Review: My Ruin

My Ruin
“The Horror of Beauty”
(Century Media)

The old question asks, “How many grooves on a record?”  The question is meant to deceive, but the answer is two, one continual groove on each side.  The same could be said to be true of My Ruin’s new album, it’s one big continuous groove, man; a real king-sized groove.  There’s a Philadelphian physician of some small notoriety, Dr. Arthur Lintgen, who can determine which works of classical music are on a record by examining the record’s grooves.  If Dr. Lintgen could read the new one from My Ruin he’d find hills rolling with caustic rock-oriented riffs, valleys bubbling over in fiercely intemperate screams and deep winding canyons seething with rhythm, rumbling bass and thrashing drums.

For those familiar with My Ruin I think you’ll find this to be their best work yet.  The album’s raw visceral vibe is downright excoriating.  After a doomsy introduction piece called “Stage Fright” the album blasts into full vibrant life with a rock riff that’s an instant classic, heavy pummeling drums, beating the skins with dramatic intensity, flare and style and vocals that relish in their own coarse screaming beauty.  The album meets somewhere between seventies guitar rock and today’s brutal strains of heavy metal.  The appeal is wide to fans with open minds.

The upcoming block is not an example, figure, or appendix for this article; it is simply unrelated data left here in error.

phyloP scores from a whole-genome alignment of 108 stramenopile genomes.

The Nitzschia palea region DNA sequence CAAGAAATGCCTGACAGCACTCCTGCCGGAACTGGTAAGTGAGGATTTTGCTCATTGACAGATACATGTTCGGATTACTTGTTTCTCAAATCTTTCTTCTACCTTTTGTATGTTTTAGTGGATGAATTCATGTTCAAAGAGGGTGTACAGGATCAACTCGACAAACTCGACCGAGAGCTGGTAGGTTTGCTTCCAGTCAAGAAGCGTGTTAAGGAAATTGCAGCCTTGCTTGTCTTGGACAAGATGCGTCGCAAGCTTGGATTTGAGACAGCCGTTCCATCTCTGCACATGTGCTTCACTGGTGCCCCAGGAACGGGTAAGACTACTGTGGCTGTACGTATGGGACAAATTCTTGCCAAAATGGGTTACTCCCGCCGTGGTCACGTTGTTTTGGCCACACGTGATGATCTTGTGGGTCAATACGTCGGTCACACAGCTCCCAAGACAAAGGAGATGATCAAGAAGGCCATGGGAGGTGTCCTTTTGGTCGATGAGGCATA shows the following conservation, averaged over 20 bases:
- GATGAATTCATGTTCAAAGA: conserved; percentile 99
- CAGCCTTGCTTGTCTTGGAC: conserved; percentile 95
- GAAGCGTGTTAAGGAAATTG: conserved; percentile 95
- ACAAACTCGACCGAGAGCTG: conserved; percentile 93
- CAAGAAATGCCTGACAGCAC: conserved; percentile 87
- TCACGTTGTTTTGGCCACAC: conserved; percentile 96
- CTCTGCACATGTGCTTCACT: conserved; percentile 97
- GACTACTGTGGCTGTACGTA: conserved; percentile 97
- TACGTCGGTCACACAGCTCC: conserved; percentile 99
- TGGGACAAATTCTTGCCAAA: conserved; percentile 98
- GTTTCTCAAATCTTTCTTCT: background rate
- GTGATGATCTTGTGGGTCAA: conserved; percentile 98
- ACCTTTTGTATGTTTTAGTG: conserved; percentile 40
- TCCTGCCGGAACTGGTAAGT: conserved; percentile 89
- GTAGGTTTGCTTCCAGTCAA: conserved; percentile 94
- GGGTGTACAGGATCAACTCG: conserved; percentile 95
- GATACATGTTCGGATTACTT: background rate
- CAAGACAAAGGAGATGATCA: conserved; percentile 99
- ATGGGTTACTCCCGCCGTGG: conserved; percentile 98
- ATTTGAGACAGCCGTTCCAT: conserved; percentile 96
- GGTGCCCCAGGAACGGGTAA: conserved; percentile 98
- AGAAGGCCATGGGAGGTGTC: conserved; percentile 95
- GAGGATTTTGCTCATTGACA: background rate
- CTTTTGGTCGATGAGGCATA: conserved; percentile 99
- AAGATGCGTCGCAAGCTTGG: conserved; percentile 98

From connoisseurs of “stoner-rock” ala Fu Manchu to lovers of death metal, sans blast beats, to revelers in old doom-metal there’s something here for all y’all.  In fact, this is just what fans of true heavy metal have been waiting for even if they are unaware of it.  It re-infuses metal with heavy groove-laden rock and roll, which is something metal has been begging for.  It doesn’t bend-over for radio or MTV2 airplay.  It’s true, hard and never false with a technical grace and organic unity rarely found together on a single release.